(Reuters) – Amazon.com Inc plans to raise the fees it charges merchants for warehousing and shipping their goods in the United States of America by an average 3% next year, the company said Friday, as it faces higher costs from infrastructure and programs such as one-day delivery.
The e-commerce company now handles delivery for the majority of U.S. orders through its in-house logistics arm, and is expected to sink nearly $1.5 billion this holiday season alone into halving fulfillment times to one day for Prime loyalty customers.
Delivery that is faster than what retail rivals can offer has been key to Prime, a paid subscription program that incentivizes its 100-plus million members to do more of their shopping on Amazon.
In an email Friday to merchants who sell on its marketplace, Amazon said it has invested more than $15 billion this year in tools, infrastructure and programs like Fulfillment by Amazon (FBA) to help sellers.
“Driven by FREE One-Day Delivery, this was the largest one-year investment we have ever made in FBA.
Nevertheless, in 2020, we will make only moderate increases (about 3%) in fulfillment fees, below industry average, because we remain committed to your continued success,” said the email, seen by Reuters.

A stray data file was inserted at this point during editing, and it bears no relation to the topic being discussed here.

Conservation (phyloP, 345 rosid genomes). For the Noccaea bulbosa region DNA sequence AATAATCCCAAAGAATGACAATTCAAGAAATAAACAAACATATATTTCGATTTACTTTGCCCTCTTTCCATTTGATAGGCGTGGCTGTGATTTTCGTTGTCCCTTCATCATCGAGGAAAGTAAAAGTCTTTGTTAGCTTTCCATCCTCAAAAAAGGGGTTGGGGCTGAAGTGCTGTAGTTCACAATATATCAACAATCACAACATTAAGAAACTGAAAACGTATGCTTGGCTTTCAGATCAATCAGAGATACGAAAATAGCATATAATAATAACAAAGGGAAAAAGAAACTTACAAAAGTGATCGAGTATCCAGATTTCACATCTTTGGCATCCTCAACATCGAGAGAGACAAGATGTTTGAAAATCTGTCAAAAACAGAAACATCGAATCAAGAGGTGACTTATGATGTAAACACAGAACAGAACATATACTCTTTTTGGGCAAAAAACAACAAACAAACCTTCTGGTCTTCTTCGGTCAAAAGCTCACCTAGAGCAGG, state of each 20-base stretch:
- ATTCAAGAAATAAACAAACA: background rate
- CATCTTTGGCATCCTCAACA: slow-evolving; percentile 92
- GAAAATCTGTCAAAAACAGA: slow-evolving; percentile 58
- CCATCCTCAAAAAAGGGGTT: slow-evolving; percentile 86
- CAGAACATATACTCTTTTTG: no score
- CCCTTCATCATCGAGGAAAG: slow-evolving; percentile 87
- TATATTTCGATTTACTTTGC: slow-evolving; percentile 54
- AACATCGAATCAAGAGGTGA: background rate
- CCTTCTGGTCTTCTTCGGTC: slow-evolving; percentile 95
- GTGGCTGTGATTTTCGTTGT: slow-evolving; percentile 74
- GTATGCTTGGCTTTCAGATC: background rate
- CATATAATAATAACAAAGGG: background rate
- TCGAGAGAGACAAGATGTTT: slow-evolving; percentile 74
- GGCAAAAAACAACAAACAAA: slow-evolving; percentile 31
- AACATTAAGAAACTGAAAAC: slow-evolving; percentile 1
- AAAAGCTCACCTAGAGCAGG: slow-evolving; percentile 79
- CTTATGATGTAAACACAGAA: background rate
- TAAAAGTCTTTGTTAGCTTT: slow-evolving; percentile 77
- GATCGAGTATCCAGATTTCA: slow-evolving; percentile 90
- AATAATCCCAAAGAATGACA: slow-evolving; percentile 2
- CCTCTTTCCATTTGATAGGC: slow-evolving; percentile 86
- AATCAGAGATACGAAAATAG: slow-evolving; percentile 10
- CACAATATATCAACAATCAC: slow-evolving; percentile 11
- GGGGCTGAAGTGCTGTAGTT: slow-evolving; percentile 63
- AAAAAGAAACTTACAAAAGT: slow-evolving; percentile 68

Other charges for merchants known as referral fees will go down in some instances, the email said.
In a statement, an Amazon spokeswoman added that the investments are helping merchants boost sales and that the company still is “the most competitively priced option for entrepreneurs to reach customers with fast shipping.”
Carriers routinely raise delivery rates. FedEx Corp and United Parcel Service Inc will increase certain U.S. ground and air fees an average 4.9 percent in the coming weeks, according to their published rates, though customers can negotiate discounts.
Amazon’s changes largely take effect Feb. 18.